Whenever I hear a whisper about a corner of Australia that I've never visited, one with an abundance of wildlife, spectacular native flora and water across which I can paddle my kayak, I find myself at the mercy of my addiction. It's an addiction that sees me drawn to any unexplored destination as an alcoholic is inevitably drawn to a glass of golden ale. And when an amiable and chattering stranger at the NSW town of Bulahdelah blurted out tantalising details of what he insisted was the region's best kept secret, the lure of that secret place, Wallingat National Park, became irresistible.


"Are you sure you really want to go there?" my husband Andrew queried when, with wet weather forecast, I suggested a detour from our intended route. "Too right I do!" I insisted, for optimism told me that, in this little known park, I'd discover more than stunning landscapes.


Some 250 species of native birds and animals consider that Wallingat's a great place to live. And as our campervan rattled along the dirt road that spears into the heart of the park's forests, I was confident that, if I was quiet and patient, some of the region's most beautiful creatures would reward me with their appearance. I didn't have to wait long for them to stride onto nature's grassy stage.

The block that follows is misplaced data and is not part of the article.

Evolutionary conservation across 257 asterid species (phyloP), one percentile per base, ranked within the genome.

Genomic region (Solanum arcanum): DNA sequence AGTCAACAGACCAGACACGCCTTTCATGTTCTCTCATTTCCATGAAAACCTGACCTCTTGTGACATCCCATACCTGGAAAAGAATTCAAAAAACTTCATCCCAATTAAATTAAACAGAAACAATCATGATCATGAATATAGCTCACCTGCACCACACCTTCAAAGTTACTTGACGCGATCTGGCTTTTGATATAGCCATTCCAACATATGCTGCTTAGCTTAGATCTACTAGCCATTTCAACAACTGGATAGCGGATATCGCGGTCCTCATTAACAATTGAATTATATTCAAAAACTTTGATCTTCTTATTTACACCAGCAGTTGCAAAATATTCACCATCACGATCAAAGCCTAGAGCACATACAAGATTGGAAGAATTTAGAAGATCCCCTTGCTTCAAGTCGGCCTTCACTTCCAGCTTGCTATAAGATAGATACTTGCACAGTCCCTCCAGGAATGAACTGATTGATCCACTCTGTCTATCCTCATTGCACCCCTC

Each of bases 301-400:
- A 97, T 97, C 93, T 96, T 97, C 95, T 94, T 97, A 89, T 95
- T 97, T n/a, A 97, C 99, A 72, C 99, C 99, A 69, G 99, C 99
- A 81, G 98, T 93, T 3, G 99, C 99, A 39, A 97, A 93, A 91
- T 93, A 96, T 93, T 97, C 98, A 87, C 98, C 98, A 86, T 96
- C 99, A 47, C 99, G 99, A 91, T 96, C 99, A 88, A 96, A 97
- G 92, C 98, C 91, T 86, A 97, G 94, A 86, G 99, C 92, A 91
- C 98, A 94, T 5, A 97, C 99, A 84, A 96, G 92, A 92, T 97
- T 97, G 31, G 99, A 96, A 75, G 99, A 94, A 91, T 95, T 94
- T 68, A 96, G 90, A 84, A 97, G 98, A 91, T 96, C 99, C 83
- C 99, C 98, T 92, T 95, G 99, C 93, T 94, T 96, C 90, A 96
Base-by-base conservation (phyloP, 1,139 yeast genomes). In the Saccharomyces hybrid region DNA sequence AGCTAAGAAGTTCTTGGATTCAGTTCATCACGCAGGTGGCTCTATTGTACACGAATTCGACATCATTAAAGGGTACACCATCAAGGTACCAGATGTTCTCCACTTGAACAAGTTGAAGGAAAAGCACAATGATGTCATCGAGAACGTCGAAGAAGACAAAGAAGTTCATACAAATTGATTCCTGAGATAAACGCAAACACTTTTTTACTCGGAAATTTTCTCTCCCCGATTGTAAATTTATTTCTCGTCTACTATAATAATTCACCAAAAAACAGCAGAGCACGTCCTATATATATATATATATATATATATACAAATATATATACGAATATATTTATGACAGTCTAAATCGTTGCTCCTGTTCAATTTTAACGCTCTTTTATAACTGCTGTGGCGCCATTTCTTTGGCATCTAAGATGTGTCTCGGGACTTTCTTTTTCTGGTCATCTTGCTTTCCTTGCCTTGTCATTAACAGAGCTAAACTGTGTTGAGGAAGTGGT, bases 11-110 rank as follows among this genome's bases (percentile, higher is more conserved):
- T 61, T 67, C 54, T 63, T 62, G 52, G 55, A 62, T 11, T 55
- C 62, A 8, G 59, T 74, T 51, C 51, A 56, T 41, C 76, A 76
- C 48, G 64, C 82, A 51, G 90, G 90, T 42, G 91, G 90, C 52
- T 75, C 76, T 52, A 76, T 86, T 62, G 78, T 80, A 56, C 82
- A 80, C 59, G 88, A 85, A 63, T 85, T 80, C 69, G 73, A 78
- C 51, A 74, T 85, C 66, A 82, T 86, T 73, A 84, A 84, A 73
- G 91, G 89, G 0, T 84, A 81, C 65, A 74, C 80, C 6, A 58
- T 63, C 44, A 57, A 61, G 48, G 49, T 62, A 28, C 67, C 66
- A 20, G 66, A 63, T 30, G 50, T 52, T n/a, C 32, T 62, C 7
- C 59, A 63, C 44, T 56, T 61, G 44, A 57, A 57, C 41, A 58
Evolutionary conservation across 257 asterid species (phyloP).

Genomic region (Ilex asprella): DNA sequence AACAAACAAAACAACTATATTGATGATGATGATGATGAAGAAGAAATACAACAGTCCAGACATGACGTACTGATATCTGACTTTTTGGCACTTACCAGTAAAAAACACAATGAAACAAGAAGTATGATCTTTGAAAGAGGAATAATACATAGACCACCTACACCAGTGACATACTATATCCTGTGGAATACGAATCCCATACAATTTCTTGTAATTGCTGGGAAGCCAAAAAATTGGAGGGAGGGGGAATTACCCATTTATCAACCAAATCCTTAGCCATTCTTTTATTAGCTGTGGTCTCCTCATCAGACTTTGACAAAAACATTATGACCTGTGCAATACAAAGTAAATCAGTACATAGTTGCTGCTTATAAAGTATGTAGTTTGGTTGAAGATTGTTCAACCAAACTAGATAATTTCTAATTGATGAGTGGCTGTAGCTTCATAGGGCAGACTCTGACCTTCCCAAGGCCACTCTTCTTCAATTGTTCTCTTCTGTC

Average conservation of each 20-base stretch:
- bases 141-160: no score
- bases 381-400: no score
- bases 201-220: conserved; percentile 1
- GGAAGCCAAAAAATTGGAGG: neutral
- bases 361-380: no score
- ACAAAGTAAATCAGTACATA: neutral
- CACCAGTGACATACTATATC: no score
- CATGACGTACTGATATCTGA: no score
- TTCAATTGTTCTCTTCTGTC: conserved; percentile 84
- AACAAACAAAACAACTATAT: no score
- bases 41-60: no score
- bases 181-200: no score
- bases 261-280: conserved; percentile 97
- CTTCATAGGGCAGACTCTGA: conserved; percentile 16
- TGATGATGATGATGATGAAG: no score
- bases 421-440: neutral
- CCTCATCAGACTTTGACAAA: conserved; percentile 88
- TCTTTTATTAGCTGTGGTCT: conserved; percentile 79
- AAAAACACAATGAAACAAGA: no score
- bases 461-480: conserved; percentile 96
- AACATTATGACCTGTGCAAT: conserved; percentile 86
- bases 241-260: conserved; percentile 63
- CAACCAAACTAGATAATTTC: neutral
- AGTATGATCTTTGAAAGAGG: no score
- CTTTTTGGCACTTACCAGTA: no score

Waterfall wanders





Waterfall wanders

By Catherine Lawson & David Bristow


On Victoria's rugged southern shores, the Great Ocean Road snakes along the edge of crumbling limestone cliffs, linking thrilling surf breaks and laidback beachside hamlets nestled in quiet coves. The 12 Apostles is undoubtedly the big drawcard along this famous coastal strip, but the road is also flanked by colourful heathlands and protected ancient forests that rise steeply inland over the Otway Range.


On higher ground, tall canopies of mountain ash and myrtle beech trees tower above a vast network of fern-fringed streams that gather as Beauchamp, Erskine and Triplet falls.